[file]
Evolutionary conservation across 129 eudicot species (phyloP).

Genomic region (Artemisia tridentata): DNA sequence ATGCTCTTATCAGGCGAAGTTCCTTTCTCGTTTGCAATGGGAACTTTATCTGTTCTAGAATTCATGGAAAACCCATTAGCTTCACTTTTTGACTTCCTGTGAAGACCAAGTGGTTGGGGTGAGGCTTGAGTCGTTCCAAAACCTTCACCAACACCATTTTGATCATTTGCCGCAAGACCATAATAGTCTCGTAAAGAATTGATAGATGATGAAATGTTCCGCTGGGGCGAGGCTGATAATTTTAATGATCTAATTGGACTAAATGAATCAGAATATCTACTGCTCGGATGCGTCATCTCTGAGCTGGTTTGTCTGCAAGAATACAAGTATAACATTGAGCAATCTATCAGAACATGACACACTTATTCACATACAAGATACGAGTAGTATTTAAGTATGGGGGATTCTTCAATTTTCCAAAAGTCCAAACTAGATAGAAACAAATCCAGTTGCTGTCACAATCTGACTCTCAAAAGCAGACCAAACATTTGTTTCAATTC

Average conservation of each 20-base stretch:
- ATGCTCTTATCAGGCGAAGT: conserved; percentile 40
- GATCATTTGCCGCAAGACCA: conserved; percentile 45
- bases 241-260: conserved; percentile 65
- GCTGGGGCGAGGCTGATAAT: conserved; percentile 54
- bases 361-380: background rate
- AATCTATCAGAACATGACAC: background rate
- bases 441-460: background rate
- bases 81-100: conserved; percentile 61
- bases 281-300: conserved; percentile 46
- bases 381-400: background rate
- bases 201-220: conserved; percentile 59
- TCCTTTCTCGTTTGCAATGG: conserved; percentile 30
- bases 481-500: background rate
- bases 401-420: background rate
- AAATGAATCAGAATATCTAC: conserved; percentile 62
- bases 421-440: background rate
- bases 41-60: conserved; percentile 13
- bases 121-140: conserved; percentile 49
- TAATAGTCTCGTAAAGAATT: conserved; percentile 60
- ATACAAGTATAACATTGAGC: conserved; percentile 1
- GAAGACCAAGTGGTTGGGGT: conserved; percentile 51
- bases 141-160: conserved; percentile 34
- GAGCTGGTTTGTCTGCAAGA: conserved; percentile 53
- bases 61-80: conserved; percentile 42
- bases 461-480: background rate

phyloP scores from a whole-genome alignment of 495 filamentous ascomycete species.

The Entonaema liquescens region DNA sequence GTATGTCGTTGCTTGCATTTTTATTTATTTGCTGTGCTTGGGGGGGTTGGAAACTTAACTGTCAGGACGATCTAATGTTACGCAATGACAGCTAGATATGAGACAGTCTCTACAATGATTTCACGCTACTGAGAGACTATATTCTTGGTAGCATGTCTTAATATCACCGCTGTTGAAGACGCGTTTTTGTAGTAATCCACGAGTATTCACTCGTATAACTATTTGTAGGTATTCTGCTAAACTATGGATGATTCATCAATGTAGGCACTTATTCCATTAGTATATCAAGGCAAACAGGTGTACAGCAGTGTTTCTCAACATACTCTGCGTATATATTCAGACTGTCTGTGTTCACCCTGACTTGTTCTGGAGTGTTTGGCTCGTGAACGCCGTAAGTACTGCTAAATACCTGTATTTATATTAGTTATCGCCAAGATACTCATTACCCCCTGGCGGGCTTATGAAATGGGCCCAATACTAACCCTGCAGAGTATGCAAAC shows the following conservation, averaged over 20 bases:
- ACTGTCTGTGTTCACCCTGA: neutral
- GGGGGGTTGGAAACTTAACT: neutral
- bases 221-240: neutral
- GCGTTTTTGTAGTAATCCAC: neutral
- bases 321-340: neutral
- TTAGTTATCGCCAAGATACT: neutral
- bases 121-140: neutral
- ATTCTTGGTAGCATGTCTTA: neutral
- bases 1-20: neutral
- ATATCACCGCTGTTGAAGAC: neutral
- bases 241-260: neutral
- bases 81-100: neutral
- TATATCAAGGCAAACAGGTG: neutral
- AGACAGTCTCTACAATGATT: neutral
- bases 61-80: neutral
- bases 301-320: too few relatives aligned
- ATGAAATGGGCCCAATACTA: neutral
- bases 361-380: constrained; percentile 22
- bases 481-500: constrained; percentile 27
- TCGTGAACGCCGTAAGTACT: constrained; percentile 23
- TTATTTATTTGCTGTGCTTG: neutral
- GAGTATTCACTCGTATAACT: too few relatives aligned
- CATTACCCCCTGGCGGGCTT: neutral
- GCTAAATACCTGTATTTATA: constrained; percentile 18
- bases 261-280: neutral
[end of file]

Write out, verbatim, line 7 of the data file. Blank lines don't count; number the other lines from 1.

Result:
- GCTGGGGCGAGGCTGATAAT: conserved; percentile 54